"A spy?" I repeated numbly.

"We prefer to be called intelligencers," Kit said tartly.

"Shut it, Marlowe," Hancock growled, "or I'll stop that mouth for you." "Spare us, Hancock. No one takes you seriously when you sputter like that." Marlowe's chin jutted into the room. "And if you don't keep a civil tongue with me, there will soon be an end to all these Welsh kings and soldiers on the stage. I'll make you all traitors and servants with low cunning."

"What is a vampire?" George asked, reaching for his notebook with one hand and a piece of gingerbread with the other. As usual, no one was paying much attention to him.

"So you're some kind of Elizabethan James Bond? But . . ." I looked at Marlowe, horrified. He would be murdered in a knife fight in Deptford before he reached the age of thirty, and the crime would be linked to his life as a spy.

"The London hatmaker near St. Dunstan's who turns such a neat brim? That James Bond?" George chuckled. "Whyever would you think Matthew was a hatmaker, Mistress Roydon?"

"No, George, not that James Bond." Matthew remained crouched before me, watching my reactions. "You were better off not knowing about this." "Bullshit." I neither knew nor cared if this was an appropriately Elizabethan oath. "I deserve the truth."

"Perhaps, Mistress Roydon, but if you truly love him, it is pointless to insist upon it," Marlowe said. "Matthew can no longer distinguish between what is true and what is not. This is why he is invaluable to Her Majesty." "We're here to find you a teacher," Matthew insisted, his eyes locked on me. "The fact that I am both a member of the Congregation and the queen's agent will keep you from harm. Nothing happens in the country without my being aware of it."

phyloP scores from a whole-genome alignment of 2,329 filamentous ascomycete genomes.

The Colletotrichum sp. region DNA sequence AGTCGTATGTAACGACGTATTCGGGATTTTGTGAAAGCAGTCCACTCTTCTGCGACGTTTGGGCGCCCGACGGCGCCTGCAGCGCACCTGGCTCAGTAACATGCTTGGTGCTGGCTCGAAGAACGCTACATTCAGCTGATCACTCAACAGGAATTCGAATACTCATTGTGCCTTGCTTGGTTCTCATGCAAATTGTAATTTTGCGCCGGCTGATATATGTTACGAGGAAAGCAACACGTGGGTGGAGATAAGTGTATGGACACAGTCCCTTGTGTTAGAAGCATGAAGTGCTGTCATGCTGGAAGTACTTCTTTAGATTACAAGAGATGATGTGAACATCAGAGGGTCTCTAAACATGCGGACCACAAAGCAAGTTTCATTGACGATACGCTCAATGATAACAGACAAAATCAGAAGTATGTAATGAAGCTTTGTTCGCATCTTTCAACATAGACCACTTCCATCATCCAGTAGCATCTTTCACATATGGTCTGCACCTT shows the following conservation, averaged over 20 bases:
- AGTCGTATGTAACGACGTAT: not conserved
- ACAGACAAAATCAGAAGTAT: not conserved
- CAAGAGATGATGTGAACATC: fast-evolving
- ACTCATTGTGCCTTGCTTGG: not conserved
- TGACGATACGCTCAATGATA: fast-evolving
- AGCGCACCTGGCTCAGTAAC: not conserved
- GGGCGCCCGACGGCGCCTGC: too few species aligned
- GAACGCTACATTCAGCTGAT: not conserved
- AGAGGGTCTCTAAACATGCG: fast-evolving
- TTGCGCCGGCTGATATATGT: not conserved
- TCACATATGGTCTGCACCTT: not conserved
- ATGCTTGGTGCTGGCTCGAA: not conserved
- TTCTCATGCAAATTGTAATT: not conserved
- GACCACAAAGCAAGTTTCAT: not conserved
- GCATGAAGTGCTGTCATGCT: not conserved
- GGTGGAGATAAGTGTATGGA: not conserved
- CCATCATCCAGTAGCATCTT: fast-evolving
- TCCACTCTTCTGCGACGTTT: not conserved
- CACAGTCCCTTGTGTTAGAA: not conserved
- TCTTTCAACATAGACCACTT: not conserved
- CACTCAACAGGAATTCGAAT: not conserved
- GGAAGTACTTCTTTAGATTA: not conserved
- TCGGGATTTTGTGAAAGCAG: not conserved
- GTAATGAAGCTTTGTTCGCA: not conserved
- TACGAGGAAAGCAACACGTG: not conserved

"For someone who claims to know everything, you were blissfully unaware that I've thought for days that something was going on in this house. There is too much mail. And you and Walter have been arguing." "You see what I want you to see. Nothing more." Even though Matthew's tendency toward imperiousness had grown exponentially since we

came to the Old Lodge, my jaw dropped at his tone.

"How dare you," I said slowly. Matthew knew I'd spent my whole life surrounded by secrets. I'd paid a high price for it, too. I stood.

"Sit down," he grated out. "Please." He caught my hand.

Matthew's best friend, Hamish Osborne, had warned me that he wouldn't be the same man here. How could he be, when the world was such a different place? Women were expected to accept without question what a man told them. Among his friends it was all too easy for Matthew to slip back into old behaviors and patterns of thinking.

"Only if you answer me. I want the name of the person you report to and how you got embroiled in this business." I glanced over at his nephew and his friends, worried that these were state secrets.